For I know that my Redeemer liveth, and that he shall stand at the latter day upon the earth : and though after my skin worms destroy this body, yet in my flesh shall I see God : whom I shall see for myself, and mine eyes shall behold, and not another ; though my reins be consumed within me.” (Job xix, 23—27.) And, now, brethren, “ mark the perfect man, and
. behold the upright, for the end of that man is peace."
I. The character here presented for our study. II. What is prophesied of his end.
I. The character here presented :-" The perfect and upright
And this is in a book which declares that in " many things we offend, and in all come short of the glory of God.” “ That there is none good but one, that is God.” - That there is none that doeth righteousness ; no, not one.”
It is an interesting and important question, what is the Bible definition of human perfectness ? What does the book mean when it speaks of a man as perfect and upright, while, on the other hand, it contains, and not sparingly, such passages as these? Do the words “ All have sinned” admit of limitations ? Does the Bible use these words vaguely and generally, allowing of certain exceptions from the universal charge ? Does it allow that there are those on earth who are absolutely free from the taint of imperfection, in whom the evil one finds nothing by which he can lay hold of them and lead them into sin, while the great mass of their fellow-creatures round them are the confessed children of darkness and of the devil, on the way rapidly to their own place? Do we, as matter of fact, find these broad, absolute distinctions among men—a sinless class, palpably pure; a sinful class, palpably impure; sons of God and children of the devil, to be distinguished as clearly at a glance as midnight and noon?
I answer, in the first place,
1. That the Scriptural term, “ the perfect man,” whatever it may import, does not set before us, at any rate, the model man of the imagination, as portrayed in fiction and song. The man of angelic qualities, who moves among his weak and sinful fellows as Una among the “salvage folk," as Arthur amid the intrigues and corruption of his realm, or as the angels among the reprobates of Sodom, or the Lord among the publicans and sinners of the world. Alas! for us, friends, if the only man whose end is peace be the man of ideal loftiness, purity, and nobleness; whose transparent soul is stained by no tinge of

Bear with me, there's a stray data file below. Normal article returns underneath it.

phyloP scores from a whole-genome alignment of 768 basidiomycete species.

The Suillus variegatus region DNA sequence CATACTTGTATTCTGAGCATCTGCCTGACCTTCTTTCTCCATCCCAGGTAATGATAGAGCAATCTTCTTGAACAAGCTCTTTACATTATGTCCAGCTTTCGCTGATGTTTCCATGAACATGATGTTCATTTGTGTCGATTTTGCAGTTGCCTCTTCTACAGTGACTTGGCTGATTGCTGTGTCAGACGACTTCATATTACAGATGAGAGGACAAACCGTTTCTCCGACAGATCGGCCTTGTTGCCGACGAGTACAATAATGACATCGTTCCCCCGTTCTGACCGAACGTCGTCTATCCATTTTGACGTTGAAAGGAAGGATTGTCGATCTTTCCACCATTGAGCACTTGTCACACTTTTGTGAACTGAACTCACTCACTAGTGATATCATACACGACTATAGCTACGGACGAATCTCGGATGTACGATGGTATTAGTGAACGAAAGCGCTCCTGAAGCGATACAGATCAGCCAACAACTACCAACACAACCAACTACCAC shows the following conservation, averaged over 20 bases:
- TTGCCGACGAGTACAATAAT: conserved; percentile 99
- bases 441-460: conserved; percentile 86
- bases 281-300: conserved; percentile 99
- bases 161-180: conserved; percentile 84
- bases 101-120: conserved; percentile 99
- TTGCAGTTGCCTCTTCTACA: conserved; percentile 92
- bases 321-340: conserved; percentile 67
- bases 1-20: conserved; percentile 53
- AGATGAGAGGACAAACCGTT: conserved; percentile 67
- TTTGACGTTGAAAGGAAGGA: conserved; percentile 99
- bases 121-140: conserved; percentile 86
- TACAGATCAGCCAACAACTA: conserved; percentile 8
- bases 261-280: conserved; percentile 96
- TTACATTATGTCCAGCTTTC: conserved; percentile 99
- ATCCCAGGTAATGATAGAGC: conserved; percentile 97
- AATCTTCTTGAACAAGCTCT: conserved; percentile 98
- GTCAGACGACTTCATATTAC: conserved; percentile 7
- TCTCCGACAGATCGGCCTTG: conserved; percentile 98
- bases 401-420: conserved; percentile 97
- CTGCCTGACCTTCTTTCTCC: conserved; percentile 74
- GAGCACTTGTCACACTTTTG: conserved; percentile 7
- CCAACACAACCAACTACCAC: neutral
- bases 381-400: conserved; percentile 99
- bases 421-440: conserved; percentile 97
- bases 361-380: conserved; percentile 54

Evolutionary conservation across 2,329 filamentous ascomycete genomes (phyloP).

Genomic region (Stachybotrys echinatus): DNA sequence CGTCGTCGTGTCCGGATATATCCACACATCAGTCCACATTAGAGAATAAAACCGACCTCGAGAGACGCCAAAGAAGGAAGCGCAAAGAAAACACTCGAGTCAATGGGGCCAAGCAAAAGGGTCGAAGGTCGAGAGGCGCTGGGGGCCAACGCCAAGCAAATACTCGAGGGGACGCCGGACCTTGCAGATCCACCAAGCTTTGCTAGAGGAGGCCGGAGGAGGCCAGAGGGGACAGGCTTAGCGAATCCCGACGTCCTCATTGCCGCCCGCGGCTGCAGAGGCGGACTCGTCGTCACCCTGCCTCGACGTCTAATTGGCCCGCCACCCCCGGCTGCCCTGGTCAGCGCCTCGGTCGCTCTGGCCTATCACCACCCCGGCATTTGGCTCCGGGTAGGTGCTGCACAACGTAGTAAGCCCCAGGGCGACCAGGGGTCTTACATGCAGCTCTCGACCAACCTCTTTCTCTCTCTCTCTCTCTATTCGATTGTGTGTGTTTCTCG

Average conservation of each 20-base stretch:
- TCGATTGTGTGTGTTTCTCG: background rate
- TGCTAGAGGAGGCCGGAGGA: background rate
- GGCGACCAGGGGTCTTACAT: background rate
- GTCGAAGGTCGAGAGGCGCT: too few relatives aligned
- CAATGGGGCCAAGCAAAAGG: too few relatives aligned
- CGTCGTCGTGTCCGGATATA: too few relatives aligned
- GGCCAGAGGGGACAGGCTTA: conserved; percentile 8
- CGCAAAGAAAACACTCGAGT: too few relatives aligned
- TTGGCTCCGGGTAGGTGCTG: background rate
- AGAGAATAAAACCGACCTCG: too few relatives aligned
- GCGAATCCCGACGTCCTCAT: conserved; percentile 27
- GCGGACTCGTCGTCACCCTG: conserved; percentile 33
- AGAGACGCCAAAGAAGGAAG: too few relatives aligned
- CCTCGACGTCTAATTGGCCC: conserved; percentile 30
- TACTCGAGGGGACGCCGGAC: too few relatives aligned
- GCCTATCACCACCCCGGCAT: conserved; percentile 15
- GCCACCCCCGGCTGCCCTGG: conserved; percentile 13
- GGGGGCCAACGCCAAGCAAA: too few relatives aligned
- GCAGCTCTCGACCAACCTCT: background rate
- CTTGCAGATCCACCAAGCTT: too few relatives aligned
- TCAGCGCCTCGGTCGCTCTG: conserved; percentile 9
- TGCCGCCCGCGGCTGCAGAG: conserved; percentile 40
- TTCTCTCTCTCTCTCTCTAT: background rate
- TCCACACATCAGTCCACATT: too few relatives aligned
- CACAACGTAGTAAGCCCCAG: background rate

evil, whose life is all lustrous with the radiance of benignity, virtue, holiness, and truth. The world holds not these model One it had, and one alone. We
dream of them, but we find them not around us here. The perfect man of the Psalmist was not a man shut off from us by a gulf over which we have no hope of passing ; no angelic spirit dwelling serenely on eminent heights of holy meditation while we are left to struggle, suffer, and alas ! sometimes grovel in the dust and darkness of this lower world.
2. The proofs of this are abundant in the Bible. Not one of its holy ones is a “model man.” There is not one of them who did not prove by some great lapse his exposure to the temptations and experience of the sins which make up so much of the history of our lives. It will be enough to point to Job, David, and Peter as exemplars. Whatever be the definition of "the perfect and upright man," at any rate it must include these. The Lord bore witness to them that they were men whom he approved and loved. Of Job it was testified that he was perfect and an upright man," in the most explicit terms; of David, that he was “a man after God's own heart;" while Peter occupied the position of eminent honour under the new dispensation, and was marked by the special confidence of the great Head of the Church. And yet there are few passages in literature so terrible as the chapter in which Job curses his day, and dooms it to oblivion in a perfect frenzy of despair, hurling in the sharpness of his agony furious and almost atheistic defiances at God. Let any one read carefully the third chapter in the book of Job, and the earlier portion of the nineteenth, if he would understand the depths of unbelief and despair into which one named "perfect and upright" by God's own lips may fall. David at one dark moment became one of the world's chief sinners, as he was surely also one of the world's chief saints ;